There is an underlying mood of rebellion.  In fact, forget the ‘underlying’; there is a definite mood of rebellion.  People have had enough.  Life, as we, once, knew it, is going to the wall as we continue to be bombarded with negative data designed to frighten, so inducing unchallenged submission.  Given, there are plenty who believe that they are, quite literally, in fear of their lives – and a ridiculous number who, consequently, will not venture beyond the door – but, at the same time, the numbers are growing of those who, like myself, read and research and refuse to be denied their basic liberty as dictated by a Government, some of whose members, clearly, are intent of doing what the hell they like, regardless.  A Government who for almost 200 days – something in that realm – has declined any invitation for debate on Good Morning Britain or This Morning, to name but two.  Too afraid to be challenged by Piers Morgan?  Why?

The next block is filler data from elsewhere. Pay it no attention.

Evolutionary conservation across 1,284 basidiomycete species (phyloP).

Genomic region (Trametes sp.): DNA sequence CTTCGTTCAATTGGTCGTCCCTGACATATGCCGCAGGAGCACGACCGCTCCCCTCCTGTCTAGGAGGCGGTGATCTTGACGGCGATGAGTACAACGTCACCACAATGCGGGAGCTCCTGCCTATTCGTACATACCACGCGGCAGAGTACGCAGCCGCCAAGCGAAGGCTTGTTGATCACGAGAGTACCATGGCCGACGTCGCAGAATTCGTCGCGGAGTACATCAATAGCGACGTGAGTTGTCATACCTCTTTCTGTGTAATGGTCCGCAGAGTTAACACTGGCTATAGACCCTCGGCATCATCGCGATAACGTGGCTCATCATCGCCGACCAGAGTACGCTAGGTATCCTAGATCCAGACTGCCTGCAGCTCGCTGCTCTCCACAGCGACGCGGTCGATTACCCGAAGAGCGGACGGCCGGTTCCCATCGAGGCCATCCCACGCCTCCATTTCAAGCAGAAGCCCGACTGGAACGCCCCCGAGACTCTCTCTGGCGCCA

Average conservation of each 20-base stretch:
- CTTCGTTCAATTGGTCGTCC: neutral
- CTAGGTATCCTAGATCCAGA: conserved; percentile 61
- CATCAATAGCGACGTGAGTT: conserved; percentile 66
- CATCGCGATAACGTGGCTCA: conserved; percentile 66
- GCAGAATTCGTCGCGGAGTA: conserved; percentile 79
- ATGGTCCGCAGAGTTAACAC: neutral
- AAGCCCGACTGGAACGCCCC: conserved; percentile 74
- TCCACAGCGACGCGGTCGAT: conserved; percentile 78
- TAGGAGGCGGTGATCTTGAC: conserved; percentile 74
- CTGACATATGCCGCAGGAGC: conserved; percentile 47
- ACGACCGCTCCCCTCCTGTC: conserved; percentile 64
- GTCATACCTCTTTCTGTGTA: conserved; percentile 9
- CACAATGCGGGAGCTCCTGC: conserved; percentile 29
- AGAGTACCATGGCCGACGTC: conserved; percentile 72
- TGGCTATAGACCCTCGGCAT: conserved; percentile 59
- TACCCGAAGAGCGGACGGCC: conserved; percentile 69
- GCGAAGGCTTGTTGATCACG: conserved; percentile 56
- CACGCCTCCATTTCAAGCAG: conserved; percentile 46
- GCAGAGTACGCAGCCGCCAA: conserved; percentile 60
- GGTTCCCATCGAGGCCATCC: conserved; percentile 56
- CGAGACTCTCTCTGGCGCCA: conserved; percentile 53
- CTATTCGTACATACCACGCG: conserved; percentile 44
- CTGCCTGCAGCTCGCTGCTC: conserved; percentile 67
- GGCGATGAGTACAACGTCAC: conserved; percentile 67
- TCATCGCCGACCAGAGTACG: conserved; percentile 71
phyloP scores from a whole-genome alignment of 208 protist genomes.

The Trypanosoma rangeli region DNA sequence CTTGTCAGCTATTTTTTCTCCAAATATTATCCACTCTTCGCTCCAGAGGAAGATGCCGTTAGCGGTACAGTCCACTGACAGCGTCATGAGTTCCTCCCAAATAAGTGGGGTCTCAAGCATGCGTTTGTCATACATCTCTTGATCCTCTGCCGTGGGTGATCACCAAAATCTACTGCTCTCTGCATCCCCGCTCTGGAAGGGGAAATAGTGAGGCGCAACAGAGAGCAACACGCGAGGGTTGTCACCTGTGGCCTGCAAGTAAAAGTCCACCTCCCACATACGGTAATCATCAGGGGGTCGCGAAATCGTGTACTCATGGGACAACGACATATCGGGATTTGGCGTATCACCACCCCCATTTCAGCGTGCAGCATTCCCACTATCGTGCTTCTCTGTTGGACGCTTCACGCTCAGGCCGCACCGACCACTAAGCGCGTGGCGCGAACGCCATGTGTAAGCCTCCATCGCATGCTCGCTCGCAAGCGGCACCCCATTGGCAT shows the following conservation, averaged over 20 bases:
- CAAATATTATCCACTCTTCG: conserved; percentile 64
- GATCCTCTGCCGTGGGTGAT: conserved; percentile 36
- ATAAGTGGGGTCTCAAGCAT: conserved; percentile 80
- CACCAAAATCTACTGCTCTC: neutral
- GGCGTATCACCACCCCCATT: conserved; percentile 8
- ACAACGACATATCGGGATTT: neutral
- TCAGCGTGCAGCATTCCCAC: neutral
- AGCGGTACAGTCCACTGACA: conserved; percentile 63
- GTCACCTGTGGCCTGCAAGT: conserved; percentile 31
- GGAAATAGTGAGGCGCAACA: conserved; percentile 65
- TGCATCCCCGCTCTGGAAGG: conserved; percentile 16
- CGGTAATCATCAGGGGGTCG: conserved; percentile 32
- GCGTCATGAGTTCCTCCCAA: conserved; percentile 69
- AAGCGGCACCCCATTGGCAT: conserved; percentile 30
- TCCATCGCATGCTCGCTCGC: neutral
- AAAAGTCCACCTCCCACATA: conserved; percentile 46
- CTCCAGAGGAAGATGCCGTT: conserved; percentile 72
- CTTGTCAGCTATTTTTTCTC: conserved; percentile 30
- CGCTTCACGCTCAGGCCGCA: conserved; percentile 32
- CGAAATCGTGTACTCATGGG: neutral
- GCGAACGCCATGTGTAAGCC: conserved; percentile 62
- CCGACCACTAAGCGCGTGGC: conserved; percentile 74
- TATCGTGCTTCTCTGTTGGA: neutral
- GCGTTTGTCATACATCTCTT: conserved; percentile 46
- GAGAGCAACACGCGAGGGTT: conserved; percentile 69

The country was subjected to an enforced lockdown for four months – spring and summer, most of – and for what?  Granted, one could say it was a knee-jerk reaction to a virus we knew little about and, yes, it may have protected the NHS from becoming over-burdened but – and it is a huge BUT – at what cost?!  While the economy is in tatters and livelihoods are in the bin, more importantly, huge numbers suffering from cancer, heart disease and strokes have died as treatment has been halted in favour of keeping beds free for COVID – often just in case.  Routine appointments have been cancelled, one cannot see a doctor face-to-face and the isolation has been extreme leading to a huge increase in suicide and mental health problems.  With schools closed, children have been kept from their friends and the disruption to higher education and the lives of teens has been immense.  Constantly, we are reminded of the huge death toll amongst the elderly citing the figures inflated by the demise of those in the very Care Homes which were forced to take patients – infected with COVID – off-loaded by hospitals to free up beds for the more worthy!  Moreover, don’t forget the blanket ‘No Resuscitation’ mandate in these Homes.  Those, seemingly, deemed expendable who survived – spared the fate of dying alone – are sentenced, meanwhile, to whatever precious time they have left wasted without family and friends.  What is the point?  I guarantee each and every one of them would rather take the risk of shortening their time left just to spend it with those they love.  Risk versus reward.  The Swedish way.  Civil liberty intact and a nod to trust and common sense.  Why are we ignoring it?  I question why I am living in a country which allows children to die alone?!